A six-minute view through a half-open, dust-covered side window. A black and white drive through a village, a motorcyclist greets and overtakes, the driver hands liquor to a few workers. Her casting sheet drops. She’s driving director Aleksey Lapin and his cameraman, who want to make a historical film about Yutanovka on the Ukrainian-Russian border. Lapin spent parts of his childhood here. The team and driver talk about the strange days when the machines don’t work and people get weird. And about the film project, “Are we going back, or are you staying forever?” – Lapin’s ‘Krai’ (2021) allows a place to materialise from construction and contingencies, similar to photographic attempts to fix memory. The scripted historical film is a charade to get closer to the place and its people, and finally to rope them into another script that emerges in the process of filming, adding music, editing. The transitions between the controlled, the imagined and are hardly felt. ‘Krai’ is a semi-documentary film, a doc-fable, a hybrid, as this mixed genre is provisionally categorized, and which has appeared so frequently in recent years that it absolutely must be taken seriously as a statement about world and image.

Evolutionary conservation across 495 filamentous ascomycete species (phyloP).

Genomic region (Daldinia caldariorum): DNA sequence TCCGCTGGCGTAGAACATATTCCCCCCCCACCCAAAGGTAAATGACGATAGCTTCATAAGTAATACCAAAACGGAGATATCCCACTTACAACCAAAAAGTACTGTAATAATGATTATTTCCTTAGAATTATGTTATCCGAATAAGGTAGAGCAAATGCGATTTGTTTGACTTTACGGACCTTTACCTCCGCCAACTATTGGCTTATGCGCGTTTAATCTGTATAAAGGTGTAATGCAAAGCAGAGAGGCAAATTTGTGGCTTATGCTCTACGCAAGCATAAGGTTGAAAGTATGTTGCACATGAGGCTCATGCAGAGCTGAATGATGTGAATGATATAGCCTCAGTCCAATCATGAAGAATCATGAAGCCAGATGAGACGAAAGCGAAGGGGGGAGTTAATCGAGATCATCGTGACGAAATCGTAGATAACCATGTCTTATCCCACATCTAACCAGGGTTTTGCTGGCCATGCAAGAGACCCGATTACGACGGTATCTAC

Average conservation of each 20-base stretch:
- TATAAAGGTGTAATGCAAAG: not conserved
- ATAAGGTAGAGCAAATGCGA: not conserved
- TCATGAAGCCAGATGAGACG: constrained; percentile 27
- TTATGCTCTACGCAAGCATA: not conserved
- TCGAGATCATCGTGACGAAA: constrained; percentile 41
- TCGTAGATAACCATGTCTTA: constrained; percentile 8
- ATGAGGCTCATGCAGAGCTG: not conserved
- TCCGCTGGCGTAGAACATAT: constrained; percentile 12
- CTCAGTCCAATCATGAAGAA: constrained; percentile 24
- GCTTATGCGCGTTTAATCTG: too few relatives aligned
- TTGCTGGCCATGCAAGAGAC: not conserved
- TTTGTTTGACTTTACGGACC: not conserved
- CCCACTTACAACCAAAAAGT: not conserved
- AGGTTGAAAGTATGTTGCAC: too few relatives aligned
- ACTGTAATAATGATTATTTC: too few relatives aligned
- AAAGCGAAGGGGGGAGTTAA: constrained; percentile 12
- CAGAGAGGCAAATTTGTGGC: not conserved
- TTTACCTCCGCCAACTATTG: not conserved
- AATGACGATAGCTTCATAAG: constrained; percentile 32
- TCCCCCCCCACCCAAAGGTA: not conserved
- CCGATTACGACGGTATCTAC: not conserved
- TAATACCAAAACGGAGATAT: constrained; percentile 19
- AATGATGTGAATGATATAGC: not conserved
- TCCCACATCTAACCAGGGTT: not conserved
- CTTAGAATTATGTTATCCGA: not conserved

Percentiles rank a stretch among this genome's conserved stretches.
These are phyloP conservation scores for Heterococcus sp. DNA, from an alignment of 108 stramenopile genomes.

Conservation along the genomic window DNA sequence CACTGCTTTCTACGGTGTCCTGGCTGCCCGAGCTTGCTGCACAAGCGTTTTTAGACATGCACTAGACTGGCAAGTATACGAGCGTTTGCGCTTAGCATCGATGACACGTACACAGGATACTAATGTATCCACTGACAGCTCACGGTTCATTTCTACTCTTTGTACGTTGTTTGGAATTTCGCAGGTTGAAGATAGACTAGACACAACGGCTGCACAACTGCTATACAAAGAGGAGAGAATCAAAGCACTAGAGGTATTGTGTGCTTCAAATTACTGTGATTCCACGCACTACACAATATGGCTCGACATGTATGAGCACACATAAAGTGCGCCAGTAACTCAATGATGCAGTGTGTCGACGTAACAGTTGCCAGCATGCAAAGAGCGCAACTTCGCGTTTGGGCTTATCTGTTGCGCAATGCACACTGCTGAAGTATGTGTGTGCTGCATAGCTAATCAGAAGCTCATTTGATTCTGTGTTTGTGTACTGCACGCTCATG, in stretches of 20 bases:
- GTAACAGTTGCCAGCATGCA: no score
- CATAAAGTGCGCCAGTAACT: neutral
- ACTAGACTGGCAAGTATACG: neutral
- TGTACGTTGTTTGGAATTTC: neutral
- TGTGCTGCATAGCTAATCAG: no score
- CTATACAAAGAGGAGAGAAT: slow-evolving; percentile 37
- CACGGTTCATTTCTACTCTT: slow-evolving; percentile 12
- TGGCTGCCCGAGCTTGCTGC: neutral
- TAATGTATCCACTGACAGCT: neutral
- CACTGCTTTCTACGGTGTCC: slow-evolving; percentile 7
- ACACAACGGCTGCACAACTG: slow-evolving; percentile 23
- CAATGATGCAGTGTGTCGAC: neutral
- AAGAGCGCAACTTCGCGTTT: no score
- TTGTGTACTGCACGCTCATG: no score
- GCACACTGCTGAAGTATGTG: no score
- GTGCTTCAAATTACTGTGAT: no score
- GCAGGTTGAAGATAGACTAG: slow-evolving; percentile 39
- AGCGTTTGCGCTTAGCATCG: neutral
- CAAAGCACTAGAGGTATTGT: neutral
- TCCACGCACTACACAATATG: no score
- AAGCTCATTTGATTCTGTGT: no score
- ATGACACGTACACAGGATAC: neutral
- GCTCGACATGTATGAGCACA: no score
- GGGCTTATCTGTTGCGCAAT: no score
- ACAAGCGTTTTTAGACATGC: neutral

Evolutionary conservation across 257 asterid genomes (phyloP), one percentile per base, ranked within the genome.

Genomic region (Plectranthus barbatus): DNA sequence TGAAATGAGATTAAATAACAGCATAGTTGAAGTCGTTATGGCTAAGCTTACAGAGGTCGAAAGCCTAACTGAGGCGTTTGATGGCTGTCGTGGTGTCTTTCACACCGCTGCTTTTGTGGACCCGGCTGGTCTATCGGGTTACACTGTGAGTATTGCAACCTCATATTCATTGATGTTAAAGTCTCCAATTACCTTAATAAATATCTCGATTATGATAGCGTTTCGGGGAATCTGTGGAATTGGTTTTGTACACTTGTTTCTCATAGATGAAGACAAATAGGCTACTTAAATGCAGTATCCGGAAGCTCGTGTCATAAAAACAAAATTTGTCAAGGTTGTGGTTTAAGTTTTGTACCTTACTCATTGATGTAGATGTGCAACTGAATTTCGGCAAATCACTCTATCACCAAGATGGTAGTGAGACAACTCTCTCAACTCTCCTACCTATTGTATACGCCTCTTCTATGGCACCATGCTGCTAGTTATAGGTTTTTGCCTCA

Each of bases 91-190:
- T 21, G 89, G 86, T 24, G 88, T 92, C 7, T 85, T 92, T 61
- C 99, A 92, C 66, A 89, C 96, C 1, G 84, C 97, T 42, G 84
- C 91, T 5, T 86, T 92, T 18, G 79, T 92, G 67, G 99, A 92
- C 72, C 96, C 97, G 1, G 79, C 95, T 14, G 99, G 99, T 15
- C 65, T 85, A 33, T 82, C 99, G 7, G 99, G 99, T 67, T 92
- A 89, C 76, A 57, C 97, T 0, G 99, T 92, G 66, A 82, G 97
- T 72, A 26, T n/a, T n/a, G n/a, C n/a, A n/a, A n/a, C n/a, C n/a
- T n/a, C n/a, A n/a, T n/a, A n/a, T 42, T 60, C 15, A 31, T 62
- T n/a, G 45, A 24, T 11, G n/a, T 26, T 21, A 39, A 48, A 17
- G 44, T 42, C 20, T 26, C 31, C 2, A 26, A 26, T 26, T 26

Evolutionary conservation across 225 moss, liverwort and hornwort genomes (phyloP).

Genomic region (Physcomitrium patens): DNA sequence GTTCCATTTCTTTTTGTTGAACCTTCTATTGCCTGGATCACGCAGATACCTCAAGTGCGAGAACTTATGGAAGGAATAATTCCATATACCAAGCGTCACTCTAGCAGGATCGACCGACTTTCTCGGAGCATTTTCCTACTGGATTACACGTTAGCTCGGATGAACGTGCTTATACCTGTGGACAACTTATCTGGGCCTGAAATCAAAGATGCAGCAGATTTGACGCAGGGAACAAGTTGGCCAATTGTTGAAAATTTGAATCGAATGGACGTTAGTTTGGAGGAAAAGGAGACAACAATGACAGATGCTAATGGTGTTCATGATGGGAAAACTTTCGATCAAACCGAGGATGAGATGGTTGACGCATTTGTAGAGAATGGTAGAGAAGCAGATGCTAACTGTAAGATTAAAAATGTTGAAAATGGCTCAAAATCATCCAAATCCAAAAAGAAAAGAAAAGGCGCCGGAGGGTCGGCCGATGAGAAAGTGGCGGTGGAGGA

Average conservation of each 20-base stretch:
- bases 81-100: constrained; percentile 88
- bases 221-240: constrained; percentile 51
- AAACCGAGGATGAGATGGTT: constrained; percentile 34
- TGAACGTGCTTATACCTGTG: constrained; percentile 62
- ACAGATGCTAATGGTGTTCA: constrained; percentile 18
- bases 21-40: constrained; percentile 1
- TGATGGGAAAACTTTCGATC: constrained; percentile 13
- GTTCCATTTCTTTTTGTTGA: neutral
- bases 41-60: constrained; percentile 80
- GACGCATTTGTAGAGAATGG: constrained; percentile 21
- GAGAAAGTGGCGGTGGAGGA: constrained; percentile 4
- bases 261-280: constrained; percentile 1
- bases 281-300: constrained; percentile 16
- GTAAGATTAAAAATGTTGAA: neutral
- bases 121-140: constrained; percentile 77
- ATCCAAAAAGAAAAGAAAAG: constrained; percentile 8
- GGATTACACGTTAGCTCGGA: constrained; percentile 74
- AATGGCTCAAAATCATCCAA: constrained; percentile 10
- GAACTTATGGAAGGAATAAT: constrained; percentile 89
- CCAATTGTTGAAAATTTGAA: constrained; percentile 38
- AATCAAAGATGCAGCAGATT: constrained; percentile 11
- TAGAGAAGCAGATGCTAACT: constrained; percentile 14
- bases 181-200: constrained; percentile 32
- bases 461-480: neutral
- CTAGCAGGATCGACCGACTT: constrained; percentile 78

With hybrids such as ‘Krai’ (2021), ‘L’îlot – Like an Island’ (2022) by Tizian Büchi; ‘The Works and Days (of Tayoko Shiojiri in the Shiotani Basin)’ (2020) by C. W. Winter and Anders Edström and countless others, dependent on the extent of the longing for a surreal expression, magical thinking enters the film image, as it also increasingly appears in more experimental feature film productions. It is as if Walter Benjamin’s idea of things (“Angelus Novus”), which imprint their presence and truth quasi of their own accord in language and images, receives a new cinematic equivalent here. At the very least, however, these docu-fictions represent a challenge to the boundaries of genre. In their fluidity, also with regard to political-economic change, a more unstable sense of the world and of the subject seems to find a place. Climate crises, wars, epidemics, worlds of work and life form a pliable ego, itself a collage of fragments that is constantly changing, re-potted and holding itself in readiness.